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The Klingers


"A good sharp sword - May it bring you much honor"

The Klinger ancestors originated from Pfaffen-Beerfurth, located in a mountainous region of Odenwald in the modern state of Hesse. The town lies roughly midway between Frankfurt to the north and Heidelberg to the south. According to numerous sources, the Klinger surname appears in Pfaffen-Beerfurth as early as 1426. Our ancestor can be traced back to Georg Klinger, a mayor of Beerfurth who was born around 1610 and died around 1694.


Between 1749 and 1751, three Klinger brothers and a cousin (Johannes) emigrated with their families to Pennsylvania. Alexander Klinger and his wife Anna Elizabeth (my 6th x great grandparents), along with a number of relatives, arrived in Philadelphia, PA on 2 September 1749 aboard the "Albany." He settled near Reading, PA.


His brother Johann Philip "Philip" Klinger and his wife Anna, along with their elder brother Johann Peter Klinger and his family, arrived in Philadelphia aboard the "Neptune." Anna died aboard the ship apparently around the time the ship arrived in Philadelphia on 23 or 24 September 1751. She was buried in the Trinity Church Cemetery in Philadelphia.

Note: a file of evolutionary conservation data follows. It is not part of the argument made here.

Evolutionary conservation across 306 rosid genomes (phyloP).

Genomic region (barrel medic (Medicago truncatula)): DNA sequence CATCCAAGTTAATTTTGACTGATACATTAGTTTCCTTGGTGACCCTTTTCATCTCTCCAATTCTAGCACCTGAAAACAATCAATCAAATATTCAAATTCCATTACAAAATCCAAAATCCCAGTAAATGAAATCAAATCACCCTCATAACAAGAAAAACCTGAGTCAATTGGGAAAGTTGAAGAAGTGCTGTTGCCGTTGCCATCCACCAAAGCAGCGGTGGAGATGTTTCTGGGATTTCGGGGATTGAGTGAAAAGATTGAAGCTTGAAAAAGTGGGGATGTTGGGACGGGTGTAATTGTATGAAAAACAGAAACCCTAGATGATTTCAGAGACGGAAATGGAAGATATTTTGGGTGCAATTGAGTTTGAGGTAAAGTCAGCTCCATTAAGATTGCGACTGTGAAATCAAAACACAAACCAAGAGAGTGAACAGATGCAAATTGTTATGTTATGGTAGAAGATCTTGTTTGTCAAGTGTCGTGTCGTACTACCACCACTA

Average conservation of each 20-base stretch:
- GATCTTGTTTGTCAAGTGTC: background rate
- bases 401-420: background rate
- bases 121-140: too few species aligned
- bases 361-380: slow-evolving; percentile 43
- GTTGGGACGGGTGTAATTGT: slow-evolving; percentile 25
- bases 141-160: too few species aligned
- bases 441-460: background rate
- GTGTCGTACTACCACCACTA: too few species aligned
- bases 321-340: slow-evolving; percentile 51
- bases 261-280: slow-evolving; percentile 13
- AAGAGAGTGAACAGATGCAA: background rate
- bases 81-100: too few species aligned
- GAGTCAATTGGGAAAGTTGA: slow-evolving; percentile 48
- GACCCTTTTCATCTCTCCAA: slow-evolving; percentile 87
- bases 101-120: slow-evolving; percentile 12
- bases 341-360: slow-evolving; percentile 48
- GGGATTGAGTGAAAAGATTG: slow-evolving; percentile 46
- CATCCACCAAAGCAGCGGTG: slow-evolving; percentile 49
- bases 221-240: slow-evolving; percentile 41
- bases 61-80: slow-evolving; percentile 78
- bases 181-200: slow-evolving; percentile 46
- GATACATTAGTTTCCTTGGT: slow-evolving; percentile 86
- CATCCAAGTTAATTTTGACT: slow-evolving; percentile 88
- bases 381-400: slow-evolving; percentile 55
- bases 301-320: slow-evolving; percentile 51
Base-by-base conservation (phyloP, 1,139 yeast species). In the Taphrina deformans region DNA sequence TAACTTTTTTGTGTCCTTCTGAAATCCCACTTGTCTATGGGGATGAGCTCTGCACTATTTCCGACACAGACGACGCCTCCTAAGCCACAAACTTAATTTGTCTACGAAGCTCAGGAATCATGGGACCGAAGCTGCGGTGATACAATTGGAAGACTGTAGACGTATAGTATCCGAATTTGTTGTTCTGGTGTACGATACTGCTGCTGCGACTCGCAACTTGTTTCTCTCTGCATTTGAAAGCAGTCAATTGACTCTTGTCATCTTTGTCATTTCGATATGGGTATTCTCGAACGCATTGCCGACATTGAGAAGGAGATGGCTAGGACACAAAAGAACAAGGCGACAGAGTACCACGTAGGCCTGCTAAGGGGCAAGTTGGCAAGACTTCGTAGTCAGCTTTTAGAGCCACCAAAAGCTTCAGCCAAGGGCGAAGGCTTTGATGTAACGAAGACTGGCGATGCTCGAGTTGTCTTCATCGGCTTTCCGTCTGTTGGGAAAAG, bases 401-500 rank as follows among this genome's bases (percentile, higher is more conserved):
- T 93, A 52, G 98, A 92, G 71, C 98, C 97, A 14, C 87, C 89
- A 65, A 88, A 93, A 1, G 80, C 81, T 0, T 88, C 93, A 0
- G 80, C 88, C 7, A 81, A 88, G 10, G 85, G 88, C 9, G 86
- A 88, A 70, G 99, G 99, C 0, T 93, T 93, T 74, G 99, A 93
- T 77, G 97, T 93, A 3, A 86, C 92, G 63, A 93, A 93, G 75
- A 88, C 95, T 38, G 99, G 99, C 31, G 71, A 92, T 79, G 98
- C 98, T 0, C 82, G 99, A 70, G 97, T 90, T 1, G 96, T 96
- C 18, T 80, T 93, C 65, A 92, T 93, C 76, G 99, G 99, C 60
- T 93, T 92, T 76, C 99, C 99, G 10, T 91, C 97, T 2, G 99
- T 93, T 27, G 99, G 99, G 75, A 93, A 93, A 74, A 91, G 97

Philip joined his brother Alexander in Reading while Peter settled about 10 miles southeast of Reading in Exeter Township, Berks County, PA. Their cousin Johannes settled in Chester County, PA. Philip returned to Germany where he married Eva Elizabeth Beilstein of Brandau, Hesse on 21 May 1754. They returned aboard the "Neptune," returning to Philadelphia on 30 September 1754.


On 17 June 1753, at a service where the Trinity Lutheran Church's first building was dedicated, Alexander was installed as a deacon. It was a log church with a modest bell tower and clock built on a land grant received from the sons of William Penn.


A 1767 Berks County tax list included both Alexander and Philip who were listed as "Taverners." Alexander owned two houses with two lots, and one cow.


Both would serve in the Berks County militia during the American Revolution.


Philip and his family relocated to the west, in an area that now lies at the intersection of three counties - Northumberland, Dauphin and Schuylkill and were off the Reading property records by 1779. Alexander and his family remained in Reading.


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